An article in the Denver Post by Peter Huidekoper, Jr. explains that recent higher graduation rates aren’t being accompanied by improved educations. There are “…several high schools where the four-year graduation rate is impressive but the (low) ACT scores and (high) remediation rates are not.” Apparently the ACT test given in the 11th grade is the one remaining “…assessment that matters.” The article discusses examining the ACT scores for 2012 juniors, 2013 senior graduation rates, and remediation rates for those who entered a Colorado college the next fall.
The data studied by Huidekoper showed a clear correlation between ACT test scores and graduation and remediation rates. “For students with ACT scores 21 and above nearly 90 percent graduate and remediation rates are exceptionally low. Graduation rates decrease and remediation rates increase as ACT scores drop. Westminster High (in my home city) had an ACT average score of 16.3, a surprisingly high graduation rate of 76.9%, and “…most of those graduates who went on to college required remedial classes.”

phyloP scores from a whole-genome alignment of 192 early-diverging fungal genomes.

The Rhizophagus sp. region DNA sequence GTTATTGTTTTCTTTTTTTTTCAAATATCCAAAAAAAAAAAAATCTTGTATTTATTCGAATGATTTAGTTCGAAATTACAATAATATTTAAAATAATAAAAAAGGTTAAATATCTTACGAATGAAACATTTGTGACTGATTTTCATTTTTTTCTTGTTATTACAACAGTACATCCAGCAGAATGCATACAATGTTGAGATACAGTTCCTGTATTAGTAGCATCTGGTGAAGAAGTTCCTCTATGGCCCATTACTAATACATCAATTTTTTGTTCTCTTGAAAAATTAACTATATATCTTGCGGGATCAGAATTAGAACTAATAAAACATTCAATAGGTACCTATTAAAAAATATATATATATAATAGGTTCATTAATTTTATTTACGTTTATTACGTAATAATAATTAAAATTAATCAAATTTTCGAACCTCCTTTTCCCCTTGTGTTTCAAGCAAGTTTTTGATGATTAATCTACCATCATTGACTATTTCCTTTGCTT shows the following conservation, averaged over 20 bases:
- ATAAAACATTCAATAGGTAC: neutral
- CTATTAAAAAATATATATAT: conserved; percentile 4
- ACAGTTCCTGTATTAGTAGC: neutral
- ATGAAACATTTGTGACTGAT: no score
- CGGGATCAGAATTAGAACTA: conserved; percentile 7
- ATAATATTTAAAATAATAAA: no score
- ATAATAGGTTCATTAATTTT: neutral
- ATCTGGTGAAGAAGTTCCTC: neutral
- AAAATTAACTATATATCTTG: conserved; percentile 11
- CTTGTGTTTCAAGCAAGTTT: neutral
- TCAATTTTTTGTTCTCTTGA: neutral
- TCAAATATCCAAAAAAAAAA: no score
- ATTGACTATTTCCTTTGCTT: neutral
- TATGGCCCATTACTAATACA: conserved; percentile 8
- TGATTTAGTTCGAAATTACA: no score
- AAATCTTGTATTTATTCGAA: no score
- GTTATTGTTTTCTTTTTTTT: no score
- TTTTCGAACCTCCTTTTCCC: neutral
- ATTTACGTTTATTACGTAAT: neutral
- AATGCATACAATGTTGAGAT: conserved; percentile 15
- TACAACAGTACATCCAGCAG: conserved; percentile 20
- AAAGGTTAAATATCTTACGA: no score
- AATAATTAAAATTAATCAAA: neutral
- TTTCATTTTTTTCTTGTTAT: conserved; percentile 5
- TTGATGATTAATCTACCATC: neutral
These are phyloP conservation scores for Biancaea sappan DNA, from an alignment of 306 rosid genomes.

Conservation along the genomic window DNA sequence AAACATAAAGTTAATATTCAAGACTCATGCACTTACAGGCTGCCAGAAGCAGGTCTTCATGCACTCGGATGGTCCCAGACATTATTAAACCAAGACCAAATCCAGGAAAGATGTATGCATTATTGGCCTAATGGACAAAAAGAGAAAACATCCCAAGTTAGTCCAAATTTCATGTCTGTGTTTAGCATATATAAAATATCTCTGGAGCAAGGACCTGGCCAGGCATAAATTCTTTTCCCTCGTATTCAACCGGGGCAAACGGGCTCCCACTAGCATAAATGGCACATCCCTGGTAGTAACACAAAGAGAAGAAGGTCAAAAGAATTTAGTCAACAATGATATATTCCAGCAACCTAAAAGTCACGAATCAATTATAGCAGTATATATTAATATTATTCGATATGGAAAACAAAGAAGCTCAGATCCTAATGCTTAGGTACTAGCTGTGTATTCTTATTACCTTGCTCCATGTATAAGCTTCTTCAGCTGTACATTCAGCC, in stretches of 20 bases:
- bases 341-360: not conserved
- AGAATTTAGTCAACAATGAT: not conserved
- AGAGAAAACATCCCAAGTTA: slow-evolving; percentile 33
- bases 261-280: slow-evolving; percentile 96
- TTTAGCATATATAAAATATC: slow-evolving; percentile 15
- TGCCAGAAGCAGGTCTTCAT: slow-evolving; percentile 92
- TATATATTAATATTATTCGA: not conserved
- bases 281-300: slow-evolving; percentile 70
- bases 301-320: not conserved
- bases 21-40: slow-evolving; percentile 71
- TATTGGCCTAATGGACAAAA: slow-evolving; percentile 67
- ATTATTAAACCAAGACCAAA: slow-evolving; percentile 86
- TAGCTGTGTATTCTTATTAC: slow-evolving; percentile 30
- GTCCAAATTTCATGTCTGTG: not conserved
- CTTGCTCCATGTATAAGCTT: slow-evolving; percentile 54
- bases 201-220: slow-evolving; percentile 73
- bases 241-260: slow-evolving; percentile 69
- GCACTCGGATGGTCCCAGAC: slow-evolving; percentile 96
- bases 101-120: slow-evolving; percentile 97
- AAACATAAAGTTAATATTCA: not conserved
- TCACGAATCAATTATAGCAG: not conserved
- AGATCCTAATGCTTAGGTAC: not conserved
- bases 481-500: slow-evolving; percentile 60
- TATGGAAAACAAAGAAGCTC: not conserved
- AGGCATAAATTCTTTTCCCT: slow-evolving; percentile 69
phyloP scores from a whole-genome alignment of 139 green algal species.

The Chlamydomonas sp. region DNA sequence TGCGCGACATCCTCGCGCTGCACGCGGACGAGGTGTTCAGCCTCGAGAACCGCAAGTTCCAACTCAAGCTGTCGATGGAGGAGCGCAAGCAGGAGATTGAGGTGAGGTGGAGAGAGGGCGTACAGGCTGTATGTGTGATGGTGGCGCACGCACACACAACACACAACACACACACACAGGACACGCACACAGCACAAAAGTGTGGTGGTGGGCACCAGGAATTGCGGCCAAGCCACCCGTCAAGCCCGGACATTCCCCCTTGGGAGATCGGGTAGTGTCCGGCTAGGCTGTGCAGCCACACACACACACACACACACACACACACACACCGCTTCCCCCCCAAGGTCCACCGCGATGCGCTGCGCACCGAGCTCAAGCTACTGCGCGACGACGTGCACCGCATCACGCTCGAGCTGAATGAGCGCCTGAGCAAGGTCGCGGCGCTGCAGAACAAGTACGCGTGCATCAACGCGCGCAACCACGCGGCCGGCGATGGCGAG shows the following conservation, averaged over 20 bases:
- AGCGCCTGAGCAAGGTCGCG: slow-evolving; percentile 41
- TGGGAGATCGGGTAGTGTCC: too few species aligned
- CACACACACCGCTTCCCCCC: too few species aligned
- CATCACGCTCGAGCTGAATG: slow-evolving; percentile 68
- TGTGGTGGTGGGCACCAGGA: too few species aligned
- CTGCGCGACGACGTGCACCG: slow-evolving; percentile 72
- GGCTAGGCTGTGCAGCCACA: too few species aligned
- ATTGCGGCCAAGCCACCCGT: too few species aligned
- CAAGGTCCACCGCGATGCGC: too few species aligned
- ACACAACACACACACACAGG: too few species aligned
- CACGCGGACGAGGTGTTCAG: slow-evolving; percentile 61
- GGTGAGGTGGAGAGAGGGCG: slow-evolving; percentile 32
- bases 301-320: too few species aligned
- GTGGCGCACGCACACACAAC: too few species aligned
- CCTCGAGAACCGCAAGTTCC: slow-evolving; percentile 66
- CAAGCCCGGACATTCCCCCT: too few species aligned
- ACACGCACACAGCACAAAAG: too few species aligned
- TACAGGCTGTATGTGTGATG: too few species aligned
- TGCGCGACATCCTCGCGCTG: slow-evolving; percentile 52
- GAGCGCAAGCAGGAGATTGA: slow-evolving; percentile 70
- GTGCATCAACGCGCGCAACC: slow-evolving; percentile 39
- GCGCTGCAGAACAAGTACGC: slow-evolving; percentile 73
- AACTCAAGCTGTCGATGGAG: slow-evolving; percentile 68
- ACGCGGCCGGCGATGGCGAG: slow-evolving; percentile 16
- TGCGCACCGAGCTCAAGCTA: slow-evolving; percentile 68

The author gives many more examples of generally depressing data. The “…staggering statewide remediation rate of 34.2 percent does not include nearly half of the 2013 graduates who did not go on to college.” It is clear that there an appallingly small number of seniors who receive a high school diploma and are “college ready.” The author asks whether “…a diploma from a Colorado high school truly stands for something.”